Marine Microbiology Group - College of Marine Science - University of South Florida
Marine Microbiology Group - College of Marine Science - University of South Florida Marine Microbiology Group - College of Marine Science - University of South Florida Marine Microbiology Group - College of Marine Science - University of South FloridaMarine Microbiology Group - College of Marine Science - University of South Florida
Marine Microbiology Group - College of Marine Science - University of South Florida
Marine Microbiology Group - College of Marine Science - University of South Florida Marine Microbiology Group - College of Marine Science - University of South Florida Marine Microbiology Group - College of Marine Science - University of South Florida Marine Microbiology Group - College of Marine Science - University of South Florida
Marine Microbiology Group - College of Marine Science - University of South Florida

RESEARCH - REGULATION OF CARBON FIXATION

Rubisco Ribulose 1,5-bisphosphate carboxylase/oxygenase (Rubisco) has been described as the most abundant protein on earth (Ellis, 1979). On a global scale, the great majority of autotrophic processes that drive microbial ecosystems use this enzyme for the conversion of dissolved inorganic carbon (DIC) into organic carbon. Although the primary intracellular carbon fixation pathway operating in phytoplankton is the Calvin-Benson-Bassham (CBB) cycle, which employs Rubisco, the molecular inefficiency of this enzyme makes it a very poor CO2-trapping mechanism. In addition to the enzyme's very low turnover number, a competing oxygenase function further reduces its efficiency. The Rubisco-based carbon fixation pathway evolved early in evolutionary history, when CO2 levels were high and oxygen levels were very low.


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Rubisco (form I) is found as a hexadecamer of 8 large and small subunits (L8S8) with a native molecular weight of ~550 kD. As expected, there is considerable conservation of mechanistically significant active site residues of this enzyme throughout evolution. Regions containing such residues make for ideal PCR primers to retrieve rbcL/cbbL sequences from uncultivated photoautotrophs. The autotrophic phytoplankton in the oceans cluster primarily in the form I group. This group has been further subdivided into form IA (phycoerythrin-containing) cyanobacteria including Synechococcus and Trichodesmium, as well as Prochlorococcus and many sulfur oxidizing bacteria, form IB (other cyanobacteria, chlorophytes such as prasinophytes), and form ID (the chromophytic algae such as diatoms, prymnesiophytes, pelagophytes, bolidophytes, etc.) (Tabita, 1995; 1999). A few dinoflagellates (peridinin-containing forms such as Symbodinium and Gonyaulax) contain a form II enzyme, which is a dimer of large subunits (L2; Morse et al., 1995).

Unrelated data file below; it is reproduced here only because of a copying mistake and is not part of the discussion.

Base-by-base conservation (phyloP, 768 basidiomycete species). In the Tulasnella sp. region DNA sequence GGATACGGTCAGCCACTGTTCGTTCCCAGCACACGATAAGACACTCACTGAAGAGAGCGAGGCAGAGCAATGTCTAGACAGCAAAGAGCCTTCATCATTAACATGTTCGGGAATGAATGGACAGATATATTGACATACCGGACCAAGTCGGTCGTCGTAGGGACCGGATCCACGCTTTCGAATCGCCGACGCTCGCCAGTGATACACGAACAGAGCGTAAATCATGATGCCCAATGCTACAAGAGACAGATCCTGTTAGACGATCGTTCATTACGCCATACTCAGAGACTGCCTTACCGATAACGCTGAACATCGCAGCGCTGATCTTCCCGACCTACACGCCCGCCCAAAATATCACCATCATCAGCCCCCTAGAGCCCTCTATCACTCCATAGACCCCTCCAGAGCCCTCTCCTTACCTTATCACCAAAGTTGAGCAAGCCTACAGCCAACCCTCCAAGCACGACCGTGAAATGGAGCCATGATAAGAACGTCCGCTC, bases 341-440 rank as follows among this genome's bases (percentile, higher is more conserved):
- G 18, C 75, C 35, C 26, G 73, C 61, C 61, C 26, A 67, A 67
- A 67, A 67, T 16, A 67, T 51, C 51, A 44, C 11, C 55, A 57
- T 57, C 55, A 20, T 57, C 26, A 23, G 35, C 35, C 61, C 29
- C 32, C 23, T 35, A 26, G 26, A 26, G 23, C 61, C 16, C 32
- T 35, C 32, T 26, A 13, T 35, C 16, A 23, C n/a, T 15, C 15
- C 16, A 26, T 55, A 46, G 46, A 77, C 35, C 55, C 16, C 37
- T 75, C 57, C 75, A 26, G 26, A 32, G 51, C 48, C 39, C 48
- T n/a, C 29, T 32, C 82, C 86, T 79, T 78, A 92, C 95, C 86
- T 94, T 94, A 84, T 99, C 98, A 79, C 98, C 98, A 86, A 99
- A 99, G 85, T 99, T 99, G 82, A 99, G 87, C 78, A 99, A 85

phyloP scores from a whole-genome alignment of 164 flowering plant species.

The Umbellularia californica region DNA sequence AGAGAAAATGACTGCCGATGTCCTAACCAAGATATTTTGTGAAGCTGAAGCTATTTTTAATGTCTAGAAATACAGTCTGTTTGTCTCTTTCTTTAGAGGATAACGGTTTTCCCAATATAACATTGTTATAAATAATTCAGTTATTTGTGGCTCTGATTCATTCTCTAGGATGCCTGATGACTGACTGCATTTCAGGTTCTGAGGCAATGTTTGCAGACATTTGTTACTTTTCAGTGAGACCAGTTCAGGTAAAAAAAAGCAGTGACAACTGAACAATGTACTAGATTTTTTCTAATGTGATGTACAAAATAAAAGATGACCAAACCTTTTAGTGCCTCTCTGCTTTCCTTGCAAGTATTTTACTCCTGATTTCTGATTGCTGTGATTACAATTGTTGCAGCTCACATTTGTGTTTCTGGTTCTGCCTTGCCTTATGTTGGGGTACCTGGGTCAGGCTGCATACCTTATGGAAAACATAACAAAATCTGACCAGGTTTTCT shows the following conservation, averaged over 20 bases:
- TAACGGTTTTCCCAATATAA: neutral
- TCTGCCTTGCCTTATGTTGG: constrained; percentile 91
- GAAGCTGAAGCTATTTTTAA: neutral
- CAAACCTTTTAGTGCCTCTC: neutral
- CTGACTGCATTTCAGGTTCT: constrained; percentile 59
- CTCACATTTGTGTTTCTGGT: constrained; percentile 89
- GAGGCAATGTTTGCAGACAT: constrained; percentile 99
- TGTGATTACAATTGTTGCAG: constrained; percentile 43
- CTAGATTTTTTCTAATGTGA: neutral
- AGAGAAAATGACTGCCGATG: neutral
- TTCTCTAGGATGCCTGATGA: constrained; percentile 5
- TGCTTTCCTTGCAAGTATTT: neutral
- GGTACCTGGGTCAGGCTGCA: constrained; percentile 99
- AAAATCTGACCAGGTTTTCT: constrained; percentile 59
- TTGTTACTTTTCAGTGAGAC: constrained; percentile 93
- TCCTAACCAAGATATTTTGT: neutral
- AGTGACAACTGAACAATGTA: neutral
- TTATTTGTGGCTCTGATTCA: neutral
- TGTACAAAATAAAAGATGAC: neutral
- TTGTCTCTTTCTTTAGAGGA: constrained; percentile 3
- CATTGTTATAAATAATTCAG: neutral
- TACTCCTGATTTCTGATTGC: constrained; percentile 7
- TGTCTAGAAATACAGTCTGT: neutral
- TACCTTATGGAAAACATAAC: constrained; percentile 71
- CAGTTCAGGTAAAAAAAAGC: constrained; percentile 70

In most eukaryotic phytoplankton, the rbcL gene is contained on the plastid (chloroplast) genome, is intronless, and behaves like a prokaryotic gene (no poly A tail to the mRNA). In form IB-containing eukaryotes, the rbcS gene is nuclear-encoded, and the holoenzyme is assembled in the chloroplast. In the form ID algae, the rbcL and rbcS genes are adjacent and are chloroplast-encoded; both genes are co-transcribed. In form IA picocyanobacteria, the rbcL/rbcS genes are surrounded by genes that encode carbon concentrating mechanism and carboxysome proteins. In form II Rubisco-containing dinoflagellates, the rbcL gene is nuclear-encoded.

  • To find out more about Rubisco genes in the environment, click here.

  • To learn more about carbon and nitrogen dynamics in the Mississippi, click here.

  • To learn more about the metagenomic analysis of oceanic picoplankton communities click here.

  • To learn more about the relationship between CO2 drawdown and phytoplankton gene expression click here.


U.S. Department of Energy

U.S. Department of Energy Biotechnological Investigations/Ocean Margins Program (BI-OMP )


References

Ellis RJ (1979) Trends Biochem. Sci. 4:241-244.

Tabita FR (1995) The biochemistry and metabolic regulation of carbon metabolism and CO2 fixation in purple bacteria, Vol. Kluwer Academic Press, Dortrecht, The Netherlands.

Tabita FR (1999) Microbial ribulose 1,5-bisphosphate carboxylase/oxygenase: A different perspective. Photosynthesis Research 60:1-28.

Morse D, Salois P, Markovic P, Hastings JW (1995) A nuclear encoded form II RubisCO in dinoflagellates. Science 268:1622-1624.

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Marine Microbiology Group - College of Marine Science - University of South Florida Marine Microbiology Group - College of Marine Science - University of South Florida Marine Microbiology Group - College of Marine Science - University of South Florida Marine Microbiology Group - College of Marine Science - University of South Florida
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